A senior BBC executive has said that the corporation avoids using the word “terrorist” to describe the Islamists who carried out the Charlie Hebdo attacks earlier this month.
Tarik Kafala, the head of the BBC Arabic Service, told a British newspaper Sunday that the term was too “loaded” to describe the attack that killed 12 people at the Paris headquarters of the satirical magazine.
“We try to avoid describing anyone as a terrorist or an act as being terrorist,” Kafala told the UK’s Independent. “What we try to do is to say that ‘two men killed 12 people in an attack on the office of a satirical magazine.’ That’s enough, we know what that means and what it is.”
“Terrorism is such a loaded word,” Kalafa said, noting that the UN has unsuccessfully tried to define the term for over a decade.
“We know what political violence is, we know what murder, bombings and shootings are and we describe them. That’s much more revealing, we believe, than using a word like terrorist which people will see as value-laden,” he continued.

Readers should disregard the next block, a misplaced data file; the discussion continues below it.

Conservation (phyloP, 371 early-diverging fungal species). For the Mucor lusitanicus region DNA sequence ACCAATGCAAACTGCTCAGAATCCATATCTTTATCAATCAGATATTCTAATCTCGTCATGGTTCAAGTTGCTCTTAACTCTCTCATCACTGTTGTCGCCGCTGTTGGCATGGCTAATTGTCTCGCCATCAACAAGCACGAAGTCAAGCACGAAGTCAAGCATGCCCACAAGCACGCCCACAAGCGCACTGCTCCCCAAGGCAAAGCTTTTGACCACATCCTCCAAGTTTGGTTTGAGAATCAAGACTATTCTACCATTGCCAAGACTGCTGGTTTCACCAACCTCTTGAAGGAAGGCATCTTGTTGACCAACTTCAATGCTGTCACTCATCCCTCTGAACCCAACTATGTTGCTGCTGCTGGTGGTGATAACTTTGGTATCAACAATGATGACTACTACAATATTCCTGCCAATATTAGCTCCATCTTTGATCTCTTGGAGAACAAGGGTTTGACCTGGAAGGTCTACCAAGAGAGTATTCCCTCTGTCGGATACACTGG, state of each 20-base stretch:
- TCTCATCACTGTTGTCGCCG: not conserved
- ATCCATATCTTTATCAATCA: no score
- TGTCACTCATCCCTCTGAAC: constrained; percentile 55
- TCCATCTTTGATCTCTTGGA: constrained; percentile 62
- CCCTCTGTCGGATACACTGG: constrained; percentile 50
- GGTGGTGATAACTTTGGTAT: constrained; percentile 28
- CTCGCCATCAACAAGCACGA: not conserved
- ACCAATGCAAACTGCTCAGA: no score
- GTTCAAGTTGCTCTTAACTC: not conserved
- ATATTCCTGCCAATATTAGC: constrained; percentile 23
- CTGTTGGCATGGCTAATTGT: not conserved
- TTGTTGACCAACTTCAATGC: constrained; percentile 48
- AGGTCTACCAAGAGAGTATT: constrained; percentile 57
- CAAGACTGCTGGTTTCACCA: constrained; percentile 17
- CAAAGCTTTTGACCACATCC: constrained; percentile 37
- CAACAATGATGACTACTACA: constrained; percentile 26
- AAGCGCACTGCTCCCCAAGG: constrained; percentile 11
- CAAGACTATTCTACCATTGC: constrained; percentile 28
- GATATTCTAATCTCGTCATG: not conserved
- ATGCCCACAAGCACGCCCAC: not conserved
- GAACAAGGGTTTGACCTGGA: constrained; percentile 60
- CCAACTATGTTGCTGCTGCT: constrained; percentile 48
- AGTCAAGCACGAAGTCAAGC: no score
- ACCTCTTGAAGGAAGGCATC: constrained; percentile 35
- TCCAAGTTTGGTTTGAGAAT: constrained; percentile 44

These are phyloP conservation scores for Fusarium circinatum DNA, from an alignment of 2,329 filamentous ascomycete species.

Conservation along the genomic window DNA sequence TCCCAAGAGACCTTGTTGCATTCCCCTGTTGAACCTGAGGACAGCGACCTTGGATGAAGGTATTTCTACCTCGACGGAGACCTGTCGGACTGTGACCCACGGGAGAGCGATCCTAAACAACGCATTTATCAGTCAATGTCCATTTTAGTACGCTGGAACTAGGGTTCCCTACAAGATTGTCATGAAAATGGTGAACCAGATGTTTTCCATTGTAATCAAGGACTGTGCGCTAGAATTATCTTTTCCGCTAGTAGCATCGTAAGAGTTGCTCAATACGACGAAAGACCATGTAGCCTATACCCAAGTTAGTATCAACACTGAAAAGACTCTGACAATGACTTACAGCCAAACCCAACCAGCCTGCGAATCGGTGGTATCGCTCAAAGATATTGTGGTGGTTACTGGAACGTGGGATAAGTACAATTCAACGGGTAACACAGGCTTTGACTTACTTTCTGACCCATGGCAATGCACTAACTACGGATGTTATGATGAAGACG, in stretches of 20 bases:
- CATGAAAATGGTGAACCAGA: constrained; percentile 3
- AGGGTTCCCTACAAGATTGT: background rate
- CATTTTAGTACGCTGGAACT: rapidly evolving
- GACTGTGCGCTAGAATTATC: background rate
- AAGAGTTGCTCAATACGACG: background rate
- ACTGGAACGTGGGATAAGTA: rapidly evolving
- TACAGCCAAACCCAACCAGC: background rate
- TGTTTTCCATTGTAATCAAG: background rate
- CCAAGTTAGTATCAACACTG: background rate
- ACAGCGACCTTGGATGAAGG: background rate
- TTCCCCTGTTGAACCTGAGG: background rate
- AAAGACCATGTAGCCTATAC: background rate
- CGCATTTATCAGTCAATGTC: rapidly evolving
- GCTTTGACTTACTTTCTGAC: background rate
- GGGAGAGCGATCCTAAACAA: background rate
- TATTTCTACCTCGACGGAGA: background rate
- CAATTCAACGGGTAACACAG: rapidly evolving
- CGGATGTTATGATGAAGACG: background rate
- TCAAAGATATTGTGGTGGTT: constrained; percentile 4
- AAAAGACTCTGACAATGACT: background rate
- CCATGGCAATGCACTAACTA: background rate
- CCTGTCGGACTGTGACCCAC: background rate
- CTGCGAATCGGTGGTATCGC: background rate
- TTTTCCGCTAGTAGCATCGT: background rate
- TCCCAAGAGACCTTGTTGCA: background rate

Kafala’s nuanced approach is consistent with the BBC’s guidelines on terrorism reporting. Though the word is not banned, the UK-based media outlet asks that “careful thought” be given to its use, the paper noted.
“The value judgments frequently implicit in the use of the words ‘terrorist’ or ‘terrorist group’ can create inconsistency in their use or, to audiences, raise doubts about our impartiality. It may be better to talk about an apparent act of terror or terrorism than label individuals or a group.”
The guidelines recommend that reporters use specific descriptions when describing perpetrators, such as “bomber,” “attacker,” “gunman,” or “militant.”
BBC Arabic broadcasts television, radio, online and a 24-hour news channel throughout the Middle East, reaching 36 million people weekly.